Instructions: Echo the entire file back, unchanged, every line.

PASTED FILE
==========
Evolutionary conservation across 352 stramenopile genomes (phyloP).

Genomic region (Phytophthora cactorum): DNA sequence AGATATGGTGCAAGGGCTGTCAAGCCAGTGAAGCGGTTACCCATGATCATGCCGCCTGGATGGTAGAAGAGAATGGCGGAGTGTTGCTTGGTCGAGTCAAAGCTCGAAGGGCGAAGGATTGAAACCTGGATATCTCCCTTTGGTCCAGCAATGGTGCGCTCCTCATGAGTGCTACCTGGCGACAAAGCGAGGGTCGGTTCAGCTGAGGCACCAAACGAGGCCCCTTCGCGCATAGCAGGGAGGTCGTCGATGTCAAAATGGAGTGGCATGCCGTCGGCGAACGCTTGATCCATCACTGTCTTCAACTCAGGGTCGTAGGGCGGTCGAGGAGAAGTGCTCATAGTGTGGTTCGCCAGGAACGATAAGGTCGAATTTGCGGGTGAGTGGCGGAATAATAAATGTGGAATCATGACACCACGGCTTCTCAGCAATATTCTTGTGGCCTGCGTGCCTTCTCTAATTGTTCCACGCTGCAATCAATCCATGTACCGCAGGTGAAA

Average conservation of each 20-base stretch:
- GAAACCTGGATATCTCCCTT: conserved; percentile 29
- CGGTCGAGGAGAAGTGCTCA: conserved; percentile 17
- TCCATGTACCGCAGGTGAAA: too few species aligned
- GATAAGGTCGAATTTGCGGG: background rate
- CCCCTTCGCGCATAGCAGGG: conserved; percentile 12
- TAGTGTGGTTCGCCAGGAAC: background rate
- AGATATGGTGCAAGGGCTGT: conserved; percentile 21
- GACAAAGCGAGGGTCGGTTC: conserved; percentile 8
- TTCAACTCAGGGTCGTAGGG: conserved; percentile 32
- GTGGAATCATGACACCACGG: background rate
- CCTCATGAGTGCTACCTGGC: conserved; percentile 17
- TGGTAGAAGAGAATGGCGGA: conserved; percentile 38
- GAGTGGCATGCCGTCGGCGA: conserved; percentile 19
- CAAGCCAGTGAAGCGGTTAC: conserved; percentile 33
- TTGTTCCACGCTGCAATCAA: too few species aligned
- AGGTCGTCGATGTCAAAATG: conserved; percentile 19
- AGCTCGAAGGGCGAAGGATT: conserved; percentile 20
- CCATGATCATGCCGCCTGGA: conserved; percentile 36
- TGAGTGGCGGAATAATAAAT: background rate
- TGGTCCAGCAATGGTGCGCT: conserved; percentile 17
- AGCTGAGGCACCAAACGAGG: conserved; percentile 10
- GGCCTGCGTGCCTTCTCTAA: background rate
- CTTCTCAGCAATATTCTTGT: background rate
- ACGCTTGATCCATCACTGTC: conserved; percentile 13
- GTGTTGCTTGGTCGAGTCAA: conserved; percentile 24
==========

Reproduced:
Evolutionary conservation across 352 stramenopile genomes (phyloP).

Genomic region (Phytophthora cactorum): DNA sequence AGATATGGTGCAAGGGCTGTCAAGCCAGTGAAGCGGTTACCCATGATCATGCCGCCTGGATGGTAGAAGAGAATGGCGGAGTGTTGCTTGGTCGAGTCAAAGCTCGAAGGGCGAAGGATTGAAACCTGGATATCTCCCTTTGGTCCAGCAATGGTGCGCTCCTCATGAGTGCTACCTGGCGACAAAGCGAGGGTCGGTTCAGCTGAGGCACCAAACGAGGCCCCTTCGCGCATAGCAGGGAGGTCGTCGATGTCAAAATGGAGTGGCATGCCGTCGGCGAACGCTTGATCCATCACTGTCTTCAACTCAGGGTCGTAGGGCGGTCGAGGAGAAGTGCTCATAGTGTGGTTCGCCAGGAACGATAAGGTCGAATTTGCGGGTGAGTGGCGGAATAATAAATGTGGAATCATGACACCACGGCTTCTCAGCAATATTCTTGTGGCCTGCGTGCCTTCTCTAATTGTTCCACGCTGCAATCAATCCATGTACCGCAGGTGAAA

Average conservation of each 20-base stretch:
- GAAACCTGGATATCTCCCTT: conserved; percentile 29
- CGGTCGAGGAGAAGTGCTCA: conserved; percentile 17
- TCCATGTACCGCAGGTGAAA: too few species aligned
- GATAAGGTCGAATTTGCGGG: background rate
- CCCCTTCGCGCATAGCAGGG: conserved; percentile 12
- TAGTGTGGTTCGCCAGGAAC: background rate
- AGATATGGTGCAAGGGCTGT: conserved; percentile 21
- GACAAAGCGAGGGTCGGTTC: conserved; percentile 8
- TTCAACTCAGGGTCGTAGGG: conserved; percentile 32
- GTGGAATCATGACACCACGG: background rate
- CCTCATGAGTGCTACCTGGC: conserved; percentile 17
- TGGTAGAAGAGAATGGCGGA: conserved; percentile 38
- GAGTGGCATGCCGTCGGCGA: conserved; percentile 19
- CAAGCCAGTGAAGCGGTTAC: conserved; percentile 33
- TTGTTCCACGCTGCAATCAA: too few species aligned
- AGGTCGTCGATGTCAAAATG: conserved; percentile 19
- AGCTCGAAGGGCGAAGGATT: conserved; percentile 20
- CCATGATCATGCCGCCTGGA: conserved; percentile 36
- TGAGTGGCGGAATAATAAAT: background rate
- TGGTCCAGCAATGGTGCGCT: conserved; percentile 17
- AGCTGAGGCACCAAACGAGG: conserved; percentile 10
- GGCCTGCGTGCCTTCTCTAA: background rate
- CTTCTCAGCAATATTCTTGT: background rate
- ACGCTTGATCCATCACTGTC: conserved; percentile 13
- GTGTTGCTTGGTCGAGTCAA: conserved; percentile 24